Innocent III, moved and greatly affected by these celestial portents, conceived for Francis a most tender friendship, which he preserved ever after. He approved his rule verbally, granted him several other favors, and promised many more. After having received in his own hands the profession of the founder, and of those who accompanied him, he directed him to preach penance in all parts, and to labor for the extension of the Catholic faith. In order to enable them to employ themselves more freely in preaching, and to assist the priest with greater dignity in the performance of the holy mysteries, he directed that the lay brethren who were then with them, should receive the Tonsure, and wear small crowns; he even conferred minor orders on them, and deacon’s orders on Francis, whom he constituted Superior General of all the Religious of the Order of Friars Minor, present and to come. Those who were present promised obedience to Francis, and Francis promised to obey the Pope. The pious Pontiff gave this new Patriarch, with paternal kindness, instructions in various matters which related to the well-being and strengthening of the Institution, and he assured him of his peculiar favor; and finally, having embraced each one of them, he gave them his blessing, and dismissed them filled with joy and consolation.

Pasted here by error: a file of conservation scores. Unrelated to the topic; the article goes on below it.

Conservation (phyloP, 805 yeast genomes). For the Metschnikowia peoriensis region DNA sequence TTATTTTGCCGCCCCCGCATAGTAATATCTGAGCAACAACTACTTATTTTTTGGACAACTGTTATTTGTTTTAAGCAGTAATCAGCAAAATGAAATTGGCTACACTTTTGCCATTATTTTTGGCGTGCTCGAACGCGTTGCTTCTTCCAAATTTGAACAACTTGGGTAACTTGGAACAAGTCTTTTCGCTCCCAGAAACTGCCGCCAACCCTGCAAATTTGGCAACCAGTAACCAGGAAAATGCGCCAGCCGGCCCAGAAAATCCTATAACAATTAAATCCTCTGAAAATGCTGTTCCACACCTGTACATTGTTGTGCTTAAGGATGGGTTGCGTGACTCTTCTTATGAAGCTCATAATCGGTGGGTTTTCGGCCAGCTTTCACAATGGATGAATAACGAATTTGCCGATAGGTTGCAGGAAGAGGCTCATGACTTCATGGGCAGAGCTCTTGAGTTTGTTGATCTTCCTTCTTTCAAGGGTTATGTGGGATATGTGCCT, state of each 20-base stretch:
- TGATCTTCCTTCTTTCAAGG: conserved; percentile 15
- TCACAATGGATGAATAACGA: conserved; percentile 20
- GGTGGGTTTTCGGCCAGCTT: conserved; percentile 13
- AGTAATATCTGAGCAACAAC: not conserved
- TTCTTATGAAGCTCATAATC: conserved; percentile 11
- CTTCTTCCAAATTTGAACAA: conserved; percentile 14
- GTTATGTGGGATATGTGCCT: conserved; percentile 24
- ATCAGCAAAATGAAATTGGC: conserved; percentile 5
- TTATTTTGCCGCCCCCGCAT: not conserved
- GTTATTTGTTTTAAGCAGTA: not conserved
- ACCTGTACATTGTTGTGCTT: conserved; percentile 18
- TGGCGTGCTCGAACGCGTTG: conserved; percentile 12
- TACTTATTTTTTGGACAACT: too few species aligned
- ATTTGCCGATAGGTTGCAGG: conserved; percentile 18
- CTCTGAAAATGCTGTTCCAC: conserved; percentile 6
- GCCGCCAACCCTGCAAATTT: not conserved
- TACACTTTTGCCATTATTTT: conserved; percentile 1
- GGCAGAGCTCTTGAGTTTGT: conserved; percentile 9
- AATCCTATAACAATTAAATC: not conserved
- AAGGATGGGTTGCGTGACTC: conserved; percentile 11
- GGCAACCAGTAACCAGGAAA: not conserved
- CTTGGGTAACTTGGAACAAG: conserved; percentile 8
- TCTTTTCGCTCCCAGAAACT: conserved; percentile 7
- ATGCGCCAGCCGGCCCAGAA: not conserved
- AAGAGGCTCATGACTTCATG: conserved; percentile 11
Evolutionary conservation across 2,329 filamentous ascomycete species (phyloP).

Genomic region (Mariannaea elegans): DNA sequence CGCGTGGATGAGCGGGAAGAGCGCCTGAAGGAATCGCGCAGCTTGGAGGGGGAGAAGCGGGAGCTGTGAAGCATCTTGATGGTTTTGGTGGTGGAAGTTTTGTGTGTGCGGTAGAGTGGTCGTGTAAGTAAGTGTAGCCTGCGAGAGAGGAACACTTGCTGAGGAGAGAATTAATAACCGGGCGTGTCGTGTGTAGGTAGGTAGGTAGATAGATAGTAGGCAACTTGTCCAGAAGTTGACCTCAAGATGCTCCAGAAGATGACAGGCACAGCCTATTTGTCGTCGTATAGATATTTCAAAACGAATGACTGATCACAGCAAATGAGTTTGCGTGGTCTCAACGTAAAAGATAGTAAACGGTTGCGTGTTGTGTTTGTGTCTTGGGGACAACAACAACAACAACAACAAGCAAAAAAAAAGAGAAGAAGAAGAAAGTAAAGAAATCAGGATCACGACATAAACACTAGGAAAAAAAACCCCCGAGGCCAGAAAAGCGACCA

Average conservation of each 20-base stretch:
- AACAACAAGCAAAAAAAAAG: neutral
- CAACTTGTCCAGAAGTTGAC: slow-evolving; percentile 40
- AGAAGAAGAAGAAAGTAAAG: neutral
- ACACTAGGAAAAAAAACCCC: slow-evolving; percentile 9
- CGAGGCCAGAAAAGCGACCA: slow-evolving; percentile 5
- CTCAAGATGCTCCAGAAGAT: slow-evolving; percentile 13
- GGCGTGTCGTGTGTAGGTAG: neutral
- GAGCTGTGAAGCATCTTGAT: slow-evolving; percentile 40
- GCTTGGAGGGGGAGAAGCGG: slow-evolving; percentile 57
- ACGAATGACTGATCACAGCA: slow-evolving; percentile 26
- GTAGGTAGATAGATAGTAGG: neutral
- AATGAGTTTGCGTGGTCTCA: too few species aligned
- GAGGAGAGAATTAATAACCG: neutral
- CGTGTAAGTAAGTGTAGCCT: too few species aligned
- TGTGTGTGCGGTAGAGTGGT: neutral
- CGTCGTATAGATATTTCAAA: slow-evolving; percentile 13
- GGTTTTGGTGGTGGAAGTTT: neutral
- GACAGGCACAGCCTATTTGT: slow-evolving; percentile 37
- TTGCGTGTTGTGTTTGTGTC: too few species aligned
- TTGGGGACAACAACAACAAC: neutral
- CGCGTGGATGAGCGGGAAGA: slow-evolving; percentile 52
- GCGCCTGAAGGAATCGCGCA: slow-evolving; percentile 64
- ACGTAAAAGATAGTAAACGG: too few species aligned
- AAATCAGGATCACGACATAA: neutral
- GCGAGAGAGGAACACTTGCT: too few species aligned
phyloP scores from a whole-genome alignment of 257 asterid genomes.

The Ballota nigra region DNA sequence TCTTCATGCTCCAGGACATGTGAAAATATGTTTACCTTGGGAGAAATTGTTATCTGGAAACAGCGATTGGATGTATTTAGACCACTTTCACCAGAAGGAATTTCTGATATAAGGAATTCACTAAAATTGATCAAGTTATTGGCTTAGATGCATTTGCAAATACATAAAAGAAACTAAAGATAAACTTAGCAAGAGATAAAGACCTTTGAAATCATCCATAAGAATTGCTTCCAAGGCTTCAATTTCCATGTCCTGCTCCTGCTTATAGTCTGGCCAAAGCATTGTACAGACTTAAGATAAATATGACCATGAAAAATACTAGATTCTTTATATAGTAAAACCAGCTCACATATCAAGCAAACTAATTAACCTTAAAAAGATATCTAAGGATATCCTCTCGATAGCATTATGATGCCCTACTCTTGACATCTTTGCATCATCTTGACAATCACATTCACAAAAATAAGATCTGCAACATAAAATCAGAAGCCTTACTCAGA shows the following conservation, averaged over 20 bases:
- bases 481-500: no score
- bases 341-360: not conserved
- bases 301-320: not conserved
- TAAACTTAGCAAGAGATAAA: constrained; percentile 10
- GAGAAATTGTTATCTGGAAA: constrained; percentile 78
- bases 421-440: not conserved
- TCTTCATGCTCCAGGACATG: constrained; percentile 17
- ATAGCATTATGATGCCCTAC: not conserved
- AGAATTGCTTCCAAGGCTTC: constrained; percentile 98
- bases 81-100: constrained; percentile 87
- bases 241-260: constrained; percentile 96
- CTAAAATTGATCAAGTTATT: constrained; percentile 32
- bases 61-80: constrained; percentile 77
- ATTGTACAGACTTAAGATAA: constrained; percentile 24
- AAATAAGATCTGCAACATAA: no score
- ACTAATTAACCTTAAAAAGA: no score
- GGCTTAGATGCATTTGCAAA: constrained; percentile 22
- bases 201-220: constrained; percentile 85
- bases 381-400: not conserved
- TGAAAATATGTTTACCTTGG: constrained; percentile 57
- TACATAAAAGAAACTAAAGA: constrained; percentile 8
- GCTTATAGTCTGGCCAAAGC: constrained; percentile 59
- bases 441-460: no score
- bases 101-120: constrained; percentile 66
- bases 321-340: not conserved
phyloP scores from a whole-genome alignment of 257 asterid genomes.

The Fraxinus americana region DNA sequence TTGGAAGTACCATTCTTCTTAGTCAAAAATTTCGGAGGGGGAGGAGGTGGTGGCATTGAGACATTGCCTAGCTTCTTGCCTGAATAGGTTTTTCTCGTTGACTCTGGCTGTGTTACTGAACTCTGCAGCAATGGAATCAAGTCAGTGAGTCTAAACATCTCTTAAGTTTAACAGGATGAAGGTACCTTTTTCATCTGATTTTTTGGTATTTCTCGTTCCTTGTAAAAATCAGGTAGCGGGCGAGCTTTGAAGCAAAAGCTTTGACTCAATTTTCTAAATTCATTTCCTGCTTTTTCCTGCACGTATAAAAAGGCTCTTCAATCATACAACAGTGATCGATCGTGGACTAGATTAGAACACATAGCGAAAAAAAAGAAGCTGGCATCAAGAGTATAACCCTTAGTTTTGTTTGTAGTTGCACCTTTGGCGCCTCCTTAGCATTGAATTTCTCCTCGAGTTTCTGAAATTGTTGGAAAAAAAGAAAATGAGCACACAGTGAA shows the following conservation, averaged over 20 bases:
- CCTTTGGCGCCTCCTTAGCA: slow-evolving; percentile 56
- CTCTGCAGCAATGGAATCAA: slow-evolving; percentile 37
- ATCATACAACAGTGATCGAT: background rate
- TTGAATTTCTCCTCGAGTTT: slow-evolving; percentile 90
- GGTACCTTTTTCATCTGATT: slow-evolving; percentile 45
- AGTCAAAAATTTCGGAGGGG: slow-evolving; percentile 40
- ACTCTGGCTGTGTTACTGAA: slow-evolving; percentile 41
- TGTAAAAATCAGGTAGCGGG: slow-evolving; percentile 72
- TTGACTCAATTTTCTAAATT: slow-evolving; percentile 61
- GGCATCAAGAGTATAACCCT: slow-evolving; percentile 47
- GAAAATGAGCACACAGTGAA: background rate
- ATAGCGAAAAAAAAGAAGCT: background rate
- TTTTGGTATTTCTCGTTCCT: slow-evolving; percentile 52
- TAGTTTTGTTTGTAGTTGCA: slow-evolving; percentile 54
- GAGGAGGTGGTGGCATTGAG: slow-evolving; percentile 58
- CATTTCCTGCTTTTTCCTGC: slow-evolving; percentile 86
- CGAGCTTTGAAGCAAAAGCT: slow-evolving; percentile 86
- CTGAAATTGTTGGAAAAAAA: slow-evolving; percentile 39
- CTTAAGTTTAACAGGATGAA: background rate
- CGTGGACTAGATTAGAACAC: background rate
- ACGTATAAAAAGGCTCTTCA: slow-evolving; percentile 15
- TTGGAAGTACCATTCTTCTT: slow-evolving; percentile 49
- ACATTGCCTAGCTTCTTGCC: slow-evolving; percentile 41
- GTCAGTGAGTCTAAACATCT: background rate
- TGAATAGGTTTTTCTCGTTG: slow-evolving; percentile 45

We have witnessed these favors renewed in 1723 by Innocent XIII, of happy memory, the fifth Pope of the ancient and illustrious house of the Counts of Segni, to which Innocent III belonged. The Holy Father, assisted by four cardinals, had the goodness to preside at the general chapter of the Order of Saint Francis, held at Rome in the convent of Ara Coeli, making known to all Christendom on that splendid occasion, that he looked upon the Friars Minor as his children, as much from family affection, as from his dignity of Supreme Pontiff.
The illustrious author of the “Variations,” who quotes the Abbot of Ursperg, says that it was to give the Church true poor, more denuded and more humble than the false poor of Lyons, that Pope Innocent III approved the institution of the Friars Minor assembled under Francis, who was a model of humility, and the wonder of the age. The false poor, who are also known by the name of Vaudois, and are placed in the number of heretics by Pope Lucius III, assumed the exterior of poverty and humility, although they had none of the spirit of poverty and humility. They were filled with hatred of the Church and its ministers, whom they reviled in their secret assemblies. In 1212 they feigned submission, and had the daring to go to Rome, to solicit the approbation of the Holy See for their sect, but they were rejected by the Pope, and from that time were obstinate and incorrigible heretics.